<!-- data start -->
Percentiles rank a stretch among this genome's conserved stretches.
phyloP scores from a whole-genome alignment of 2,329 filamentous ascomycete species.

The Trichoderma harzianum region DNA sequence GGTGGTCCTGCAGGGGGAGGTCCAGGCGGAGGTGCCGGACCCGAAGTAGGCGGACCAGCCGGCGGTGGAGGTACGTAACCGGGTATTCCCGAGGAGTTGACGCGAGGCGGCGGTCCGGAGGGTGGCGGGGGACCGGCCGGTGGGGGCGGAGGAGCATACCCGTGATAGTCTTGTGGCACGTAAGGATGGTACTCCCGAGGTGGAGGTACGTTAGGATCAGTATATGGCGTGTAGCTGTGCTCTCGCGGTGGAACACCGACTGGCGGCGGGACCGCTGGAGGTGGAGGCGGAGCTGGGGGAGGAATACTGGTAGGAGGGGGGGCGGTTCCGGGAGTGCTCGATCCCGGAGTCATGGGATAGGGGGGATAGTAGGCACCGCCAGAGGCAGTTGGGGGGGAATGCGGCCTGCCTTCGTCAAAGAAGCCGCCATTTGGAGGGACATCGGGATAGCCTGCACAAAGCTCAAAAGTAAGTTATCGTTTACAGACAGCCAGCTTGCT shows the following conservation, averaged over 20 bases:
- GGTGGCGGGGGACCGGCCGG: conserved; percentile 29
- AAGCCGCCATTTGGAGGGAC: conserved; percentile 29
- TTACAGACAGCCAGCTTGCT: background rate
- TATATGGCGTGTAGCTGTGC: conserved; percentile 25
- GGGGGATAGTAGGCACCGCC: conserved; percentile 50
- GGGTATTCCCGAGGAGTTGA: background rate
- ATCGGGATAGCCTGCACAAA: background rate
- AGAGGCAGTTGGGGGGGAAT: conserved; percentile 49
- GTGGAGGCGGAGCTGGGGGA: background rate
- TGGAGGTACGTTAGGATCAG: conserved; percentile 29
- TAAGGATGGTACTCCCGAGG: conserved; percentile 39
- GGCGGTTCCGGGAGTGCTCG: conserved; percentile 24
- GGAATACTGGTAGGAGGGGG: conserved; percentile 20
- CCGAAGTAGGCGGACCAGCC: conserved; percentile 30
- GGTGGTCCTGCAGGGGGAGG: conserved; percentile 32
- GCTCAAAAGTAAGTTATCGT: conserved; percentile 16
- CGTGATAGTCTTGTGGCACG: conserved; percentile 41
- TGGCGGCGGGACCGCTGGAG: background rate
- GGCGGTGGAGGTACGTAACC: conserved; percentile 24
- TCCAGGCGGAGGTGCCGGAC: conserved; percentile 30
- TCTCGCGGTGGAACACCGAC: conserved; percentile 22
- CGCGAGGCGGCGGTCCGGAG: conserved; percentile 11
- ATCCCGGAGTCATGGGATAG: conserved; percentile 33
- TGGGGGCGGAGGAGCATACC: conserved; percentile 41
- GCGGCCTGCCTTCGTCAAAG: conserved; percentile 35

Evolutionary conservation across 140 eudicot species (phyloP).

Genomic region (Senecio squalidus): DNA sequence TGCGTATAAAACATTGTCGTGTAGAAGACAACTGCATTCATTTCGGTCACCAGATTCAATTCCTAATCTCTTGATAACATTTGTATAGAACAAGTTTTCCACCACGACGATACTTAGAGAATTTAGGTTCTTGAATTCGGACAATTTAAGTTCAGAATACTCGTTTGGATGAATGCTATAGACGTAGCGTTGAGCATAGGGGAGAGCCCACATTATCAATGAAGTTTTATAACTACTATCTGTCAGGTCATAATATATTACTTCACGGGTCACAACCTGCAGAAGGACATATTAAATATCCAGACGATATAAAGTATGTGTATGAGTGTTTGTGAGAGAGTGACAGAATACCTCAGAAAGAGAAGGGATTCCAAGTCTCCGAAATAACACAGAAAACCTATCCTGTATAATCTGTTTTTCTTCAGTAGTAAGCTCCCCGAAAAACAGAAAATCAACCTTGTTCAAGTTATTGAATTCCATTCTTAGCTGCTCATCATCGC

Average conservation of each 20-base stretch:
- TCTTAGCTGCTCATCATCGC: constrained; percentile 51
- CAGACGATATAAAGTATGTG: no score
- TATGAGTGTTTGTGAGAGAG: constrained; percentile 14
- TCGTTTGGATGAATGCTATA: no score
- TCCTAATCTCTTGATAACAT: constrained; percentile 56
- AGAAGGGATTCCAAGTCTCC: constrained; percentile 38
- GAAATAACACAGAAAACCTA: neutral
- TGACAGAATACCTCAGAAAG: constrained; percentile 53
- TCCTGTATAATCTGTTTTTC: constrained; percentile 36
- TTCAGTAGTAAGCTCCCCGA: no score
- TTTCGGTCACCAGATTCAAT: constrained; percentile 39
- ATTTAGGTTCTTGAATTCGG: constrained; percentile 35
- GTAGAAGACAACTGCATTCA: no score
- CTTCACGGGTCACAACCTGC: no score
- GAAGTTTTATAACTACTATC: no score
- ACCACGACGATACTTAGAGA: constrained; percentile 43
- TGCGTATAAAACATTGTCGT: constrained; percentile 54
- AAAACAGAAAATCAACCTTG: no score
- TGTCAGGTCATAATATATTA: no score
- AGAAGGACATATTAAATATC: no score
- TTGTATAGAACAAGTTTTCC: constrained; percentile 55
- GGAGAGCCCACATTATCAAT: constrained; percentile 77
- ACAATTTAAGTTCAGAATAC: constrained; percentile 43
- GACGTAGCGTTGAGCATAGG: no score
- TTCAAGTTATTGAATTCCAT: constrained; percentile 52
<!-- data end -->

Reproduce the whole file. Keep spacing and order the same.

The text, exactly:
Percentiles rank a stretch among this genome's conserved stretches.
phyloP scores from a whole-genome alignment of 2,329 filamentous ascomycete species.

The Trichoderma harzianum region DNA sequence GGTGGTCCTGCAGGGGGAGGTCCAGGCGGAGGTGCCGGACCCGAAGTAGGCGGACCAGCCGGCGGTGGAGGTACGTAACCGGGTATTCCCGAGGAGTTGACGCGAGGCGGCGGTCCGGAGGGTGGCGGGGGACCGGCCGGTGGGGGCGGAGGAGCATACCCGTGATAGTCTTGTGGCACGTAAGGATGGTACTCCCGAGGTGGAGGTACGTTAGGATCAGTATATGGCGTGTAGCTGTGCTCTCGCGGTGGAACACCGACTGGCGGCGGGACCGCTGGAGGTGGAGGCGGAGCTGGGGGAGGAATACTGGTAGGAGGGGGGGCGGTTCCGGGAGTGCTCGATCCCGGAGTCATGGGATAGGGGGGATAGTAGGCACCGCCAGAGGCAGTTGGGGGGGAATGCGGCCTGCCTTCGTCAAAGAAGCCGCCATTTGGAGGGACATCGGGATAGCCTGCACAAAGCTCAAAAGTAAGTTATCGTTTACAGACAGCCAGCTTGCT shows the following conservation, averaged over 20 bases:
- GGTGGCGGGGGACCGGCCGG: conserved; percentile 29
- AAGCCGCCATTTGGAGGGAC: conserved; percentile 29
- TTACAGACAGCCAGCTTGCT: background rate
- TATATGGCGTGTAGCTGTGC: conserved; percentile 25
- GGGGGATAGTAGGCACCGCC: conserved; percentile 50
- GGGTATTCCCGAGGAGTTGA: background rate
- ATCGGGATAGCCTGCACAAA: background rate
- AGAGGCAGTTGGGGGGGAAT: conserved; percentile 49
- GTGGAGGCGGAGCTGGGGGA: background rate
- TGGAGGTACGTTAGGATCAG: conserved; percentile 29
- TAAGGATGGTACTCCCGAGG: conserved; percentile 39
- GGCGGTTCCGGGAGTGCTCG: conserved; percentile 24
- GGAATACTGGTAGGAGGGGG: conserved; percentile 20
- CCGAAGTAGGCGGACCAGCC: conserved; percentile 30
- GGTGGTCCTGCAGGGGGAGG: conserved; percentile 32
- GCTCAAAAGTAAGTTATCGT: conserved; percentile 16
- CGTGATAGTCTTGTGGCACG: conserved; percentile 41
- TGGCGGCGGGACCGCTGGAG: background rate
- GGCGGTGGAGGTACGTAACC: conserved; percentile 24
- TCCAGGCGGAGGTGCCGGAC: conserved; percentile 30
- TCTCGCGGTGGAACACCGAC: conserved; percentile 22
- CGCGAGGCGGCGGTCCGGAG: conserved; percentile 11
- ATCCCGGAGTCATGGGATAG: conserved; percentile 33
- TGGGGGCGGAGGAGCATACC: conserved; percentile 41
- GCGGCCTGCCTTCGTCAAAG: conserved; percentile 35

Evolutionary conservation across 140 eudicot species (phyloP).

Genomic region (Senecio squalidus): DNA sequence TGCGTATAAAACATTGTCGTGTAGAAGACAACTGCATTCATTTCGGTCACCAGATTCAATTCCTAATCTCTTGATAACATTTGTATAGAACAAGTTTTCCACCACGACGATACTTAGAGAATTTAGGTTCTTGAATTCGGACAATTTAAGTTCAGAATACTCGTTTGGATGAATGCTATAGACGTAGCGTTGAGCATAGGGGAGAGCCCACATTATCAATGAAGTTTTATAACTACTATCTGTCAGGTCATAATATATTACTTCACGGGTCACAACCTGCAGAAGGACATATTAAATATCCAGACGATATAAAGTATGTGTATGAGTGTTTGTGAGAGAGTGACAGAATACCTCAGAAAGAGAAGGGATTCCAAGTCTCCGAAATAACACAGAAAACCTATCCTGTATAATCTGTTTTTCTTCAGTAGTAAGCTCCCCGAAAAACAGAAAATCAACCTTGTTCAAGTTATTGAATTCCATTCTTAGCTGCTCATCATCGC

Average conservation of each 20-base stretch:
- TCTTAGCTGCTCATCATCGC: constrained; percentile 51
- CAGACGATATAAAGTATGTG: no score
- TATGAGTGTTTGTGAGAGAG: constrained; percentile 14
- TCGTTTGGATGAATGCTATA: no score
- TCCTAATCTCTTGATAACAT: constrained; percentile 56
- AGAAGGGATTCCAAGTCTCC: constrained; percentile 38
- GAAATAACACAGAAAACCTA: neutral
- TGACAGAATACCTCAGAAAG: constrained; percentile 53
- TCCTGTATAATCTGTTTTTC: constrained; percentile 36
- TTCAGTAGTAAGCTCCCCGA: no score
- TTTCGGTCACCAGATTCAAT: constrained; percentile 39
- ATTTAGGTTCTTGAATTCGG: constrained; percentile 35
- GTAGAAGACAACTGCATTCA: no score
- CTTCACGGGTCACAACCTGC: no score
- GAAGTTTTATAACTACTATC: no score
- ACCACGACGATACTTAGAGA: constrained; percentile 43
- TGCGTATAAAACATTGTCGT: constrained; percentile 54
- AAAACAGAAAATCAACCTTG: no score
- TGTCAGGTCATAATATATTA: no score
- AGAAGGACATATTAAATATC: no score
- TTGTATAGAACAAGTTTTCC: constrained; percentile 55
- GGAGAGCCCACATTATCAAT: constrained; percentile 77
- ACAATTTAAGTTCAGAATAC: constrained; percentile 43
- GACGTAGCGTTGAGCATAGG: no score
- TTCAAGTTATTGAATTCCAT: constrained; percentile 52